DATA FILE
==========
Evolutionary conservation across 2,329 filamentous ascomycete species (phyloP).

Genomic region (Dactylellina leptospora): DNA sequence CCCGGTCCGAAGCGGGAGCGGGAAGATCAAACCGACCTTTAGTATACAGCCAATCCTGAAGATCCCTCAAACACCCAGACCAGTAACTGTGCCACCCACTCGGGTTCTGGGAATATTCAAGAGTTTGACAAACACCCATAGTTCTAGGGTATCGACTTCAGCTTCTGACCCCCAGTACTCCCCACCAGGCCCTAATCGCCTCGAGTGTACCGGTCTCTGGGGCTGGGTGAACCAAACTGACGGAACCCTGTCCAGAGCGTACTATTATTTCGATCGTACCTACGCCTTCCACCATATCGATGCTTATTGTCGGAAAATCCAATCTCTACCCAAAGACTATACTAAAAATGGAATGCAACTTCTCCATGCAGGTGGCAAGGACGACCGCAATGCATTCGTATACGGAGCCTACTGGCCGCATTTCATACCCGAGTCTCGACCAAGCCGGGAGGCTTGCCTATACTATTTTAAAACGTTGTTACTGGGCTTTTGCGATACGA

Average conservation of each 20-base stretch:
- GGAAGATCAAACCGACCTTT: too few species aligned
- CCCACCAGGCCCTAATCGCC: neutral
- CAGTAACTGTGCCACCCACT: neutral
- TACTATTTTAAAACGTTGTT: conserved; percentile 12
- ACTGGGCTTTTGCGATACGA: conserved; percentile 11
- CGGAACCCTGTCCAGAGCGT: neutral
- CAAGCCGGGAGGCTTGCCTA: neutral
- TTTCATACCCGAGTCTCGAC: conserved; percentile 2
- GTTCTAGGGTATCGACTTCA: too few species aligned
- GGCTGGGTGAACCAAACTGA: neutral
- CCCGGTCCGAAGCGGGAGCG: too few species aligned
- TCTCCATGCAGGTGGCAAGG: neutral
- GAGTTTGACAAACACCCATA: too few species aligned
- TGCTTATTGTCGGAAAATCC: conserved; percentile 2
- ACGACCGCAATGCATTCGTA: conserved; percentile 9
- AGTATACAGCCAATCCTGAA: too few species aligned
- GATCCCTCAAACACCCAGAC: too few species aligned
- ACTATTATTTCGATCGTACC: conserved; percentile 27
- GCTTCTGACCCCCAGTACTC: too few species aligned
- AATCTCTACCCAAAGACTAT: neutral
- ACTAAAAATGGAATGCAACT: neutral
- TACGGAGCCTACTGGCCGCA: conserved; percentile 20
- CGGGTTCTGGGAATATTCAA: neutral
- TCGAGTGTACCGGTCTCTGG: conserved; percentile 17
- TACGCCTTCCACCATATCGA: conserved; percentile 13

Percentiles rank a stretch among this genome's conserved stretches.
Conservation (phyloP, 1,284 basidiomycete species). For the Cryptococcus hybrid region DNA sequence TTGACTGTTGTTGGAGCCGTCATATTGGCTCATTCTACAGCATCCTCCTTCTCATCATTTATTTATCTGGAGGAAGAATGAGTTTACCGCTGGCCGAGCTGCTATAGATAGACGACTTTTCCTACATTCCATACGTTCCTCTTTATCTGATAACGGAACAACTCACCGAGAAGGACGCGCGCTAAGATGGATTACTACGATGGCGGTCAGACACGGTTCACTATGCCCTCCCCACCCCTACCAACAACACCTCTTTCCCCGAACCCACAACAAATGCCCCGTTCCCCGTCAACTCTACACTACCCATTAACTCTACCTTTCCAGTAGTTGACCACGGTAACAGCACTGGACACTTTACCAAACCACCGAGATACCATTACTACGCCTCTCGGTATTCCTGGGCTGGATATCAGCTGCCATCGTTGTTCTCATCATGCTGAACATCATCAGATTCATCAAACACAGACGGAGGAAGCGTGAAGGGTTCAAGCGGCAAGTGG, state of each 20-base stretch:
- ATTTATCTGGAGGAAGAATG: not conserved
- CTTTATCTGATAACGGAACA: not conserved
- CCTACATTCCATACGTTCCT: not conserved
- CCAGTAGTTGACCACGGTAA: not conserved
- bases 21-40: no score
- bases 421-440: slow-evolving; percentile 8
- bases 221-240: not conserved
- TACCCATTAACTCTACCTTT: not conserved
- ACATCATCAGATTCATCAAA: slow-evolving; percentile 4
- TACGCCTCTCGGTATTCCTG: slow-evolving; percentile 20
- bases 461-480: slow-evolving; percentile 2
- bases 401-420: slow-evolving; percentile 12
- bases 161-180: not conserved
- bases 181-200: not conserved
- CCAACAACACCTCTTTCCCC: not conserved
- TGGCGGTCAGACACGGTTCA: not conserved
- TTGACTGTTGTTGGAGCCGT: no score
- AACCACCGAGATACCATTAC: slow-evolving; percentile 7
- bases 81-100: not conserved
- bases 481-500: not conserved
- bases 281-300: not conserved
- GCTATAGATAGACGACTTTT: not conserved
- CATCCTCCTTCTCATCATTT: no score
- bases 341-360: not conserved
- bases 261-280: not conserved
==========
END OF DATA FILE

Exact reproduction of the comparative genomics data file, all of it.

Evolutionary conservation across 2,329 filamentous ascomycete species (phyloP).

Genomic region (Dactylellina leptospora): DNA sequence CCCGGTCCGAAGCGGGAGCGGGAAGATCAAACCGACCTTTAGTATACAGCCAATCCTGAAGATCCCTCAAACACCCAGACCAGTAACTGTGCCACCCACTCGGGTTCTGGGAATATTCAAGAGTTTGACAAACACCCATAGTTCTAGGGTATCGACTTCAGCTTCTGACCCCCAGTACTCCCCACCAGGCCCTAATCGCCTCGAGTGTACCGGTCTCTGGGGCTGGGTGAACCAAACTGACGGAACCCTGTCCAGAGCGTACTATTATTTCGATCGTACCTACGCCTTCCACCATATCGATGCTTATTGTCGGAAAATCCAATCTCTACCCAAAGACTATACTAAAAATGGAATGCAACTTCTCCATGCAGGTGGCAAGGACGACCGCAATGCATTCGTATACGGAGCCTACTGGCCGCATTTCATACCCGAGTCTCGACCAAGCCGGGAGGCTTGCCTATACTATTTTAAAACGTTGTTACTGGGCTTTTGCGATACGA

Average conservation of each 20-base stretch:
- GGAAGATCAAACCGACCTTT: too few species aligned
- CCCACCAGGCCCTAATCGCC: neutral
- CAGTAACTGTGCCACCCACT: neutral
- TACTATTTTAAAACGTTGTT: conserved; percentile 12
- ACTGGGCTTTTGCGATACGA: conserved; percentile 11
- CGGAACCCTGTCCAGAGCGT: neutral
- CAAGCCGGGAGGCTTGCCTA: neutral
- TTTCATACCCGAGTCTCGAC: conserved; percentile 2
- GTTCTAGGGTATCGACTTCA: too few species aligned
- GGCTGGGTGAACCAAACTGA: neutral
- CCCGGTCCGAAGCGGGAGCG: too few species aligned
- TCTCCATGCAGGTGGCAAGG: neutral
- GAGTTTGACAAACACCCATA: too few species aligned
- TGCTTATTGTCGGAAAATCC: conserved; percentile 2
- ACGACCGCAATGCATTCGTA: conserved; percentile 9
- AGTATACAGCCAATCCTGAA: too few species aligned
- GATCCCTCAAACACCCAGAC: too few species aligned
- ACTATTATTTCGATCGTACC: conserved; percentile 27
- GCTTCTGACCCCCAGTACTC: too few species aligned
- AATCTCTACCCAAAGACTAT: neutral
- ACTAAAAATGGAATGCAACT: neutral
- TACGGAGCCTACTGGCCGCA: conserved; percentile 20
- CGGGTTCTGGGAATATTCAA: neutral
- TCGAGTGTACCGGTCTCTGG: conserved; percentile 17
- TACGCCTTCCACCATATCGA: conserved; percentile 13

Percentiles rank a stretch among this genome's conserved stretches.
Conservation (phyloP, 1,284 basidiomycete species). For the Cryptococcus hybrid region DNA sequence TTGACTGTTGTTGGAGCCGTCATATTGGCTCATTCTACAGCATCCTCCTTCTCATCATTTATTTATCTGGAGGAAGAATGAGTTTACCGCTGGCCGAGCTGCTATAGATAGACGACTTTTCCTACATTCCATACGTTCCTCTTTATCTGATAACGGAACAACTCACCGAGAAGGACGCGCGCTAAGATGGATTACTACGATGGCGGTCAGACACGGTTCACTATGCCCTCCCCACCCCTACCAACAACACCTCTTTCCCCGAACCCACAACAAATGCCCCGTTCCCCGTCAACTCTACACTACCCATTAACTCTACCTTTCCAGTAGTTGACCACGGTAACAGCACTGGACACTTTACCAAACCACCGAGATACCATTACTACGCCTCTCGGTATTCCTGGGCTGGATATCAGCTGCCATCGTTGTTCTCATCATGCTGAACATCATCAGATTCATCAAACACAGACGGAGGAAGCGTGAAGGGTTCAAGCGGCAAGTGG, state of each 20-base stretch:
- ATTTATCTGGAGGAAGAATG: not conserved
- CTTTATCTGATAACGGAACA: not conserved
- CCTACATTCCATACGTTCCT: not conserved
- CCAGTAGTTGACCACGGTAA: not conserved
- bases 21-40: no score
- bases 421-440: slow-evolving; percentile 8
- bases 221-240: not conserved
- TACCCATTAACTCTACCTTT: not conserved
- ACATCATCAGATTCATCAAA: slow-evolving; percentile 4
- TACGCCTCTCGGTATTCCTG: slow-evolving; percentile 20
- bases 461-480: slow-evolving; percentile 2
- bases 401-420: slow-evolving; percentile 12
- bases 161-180: not conserved
- bases 181-200: not conserved
- CCAACAACACCTCTTTCCCC: not conserved
- TGGCGGTCAGACACGGTTCA: not conserved
- TTGACTGTTGTTGGAGCCGT: no score
- AACCACCGAGATACCATTAC: slow-evolving; percentile 7
- bases 81-100: not conserved
- bases 481-500: not conserved
- bases 281-300: not conserved
- GCTATAGATAGACGACTTTT: not conserved
- CATCCTCCTTCTCATCATTT: no score
- bases 341-360: not conserved
- bases 261-280: not conserved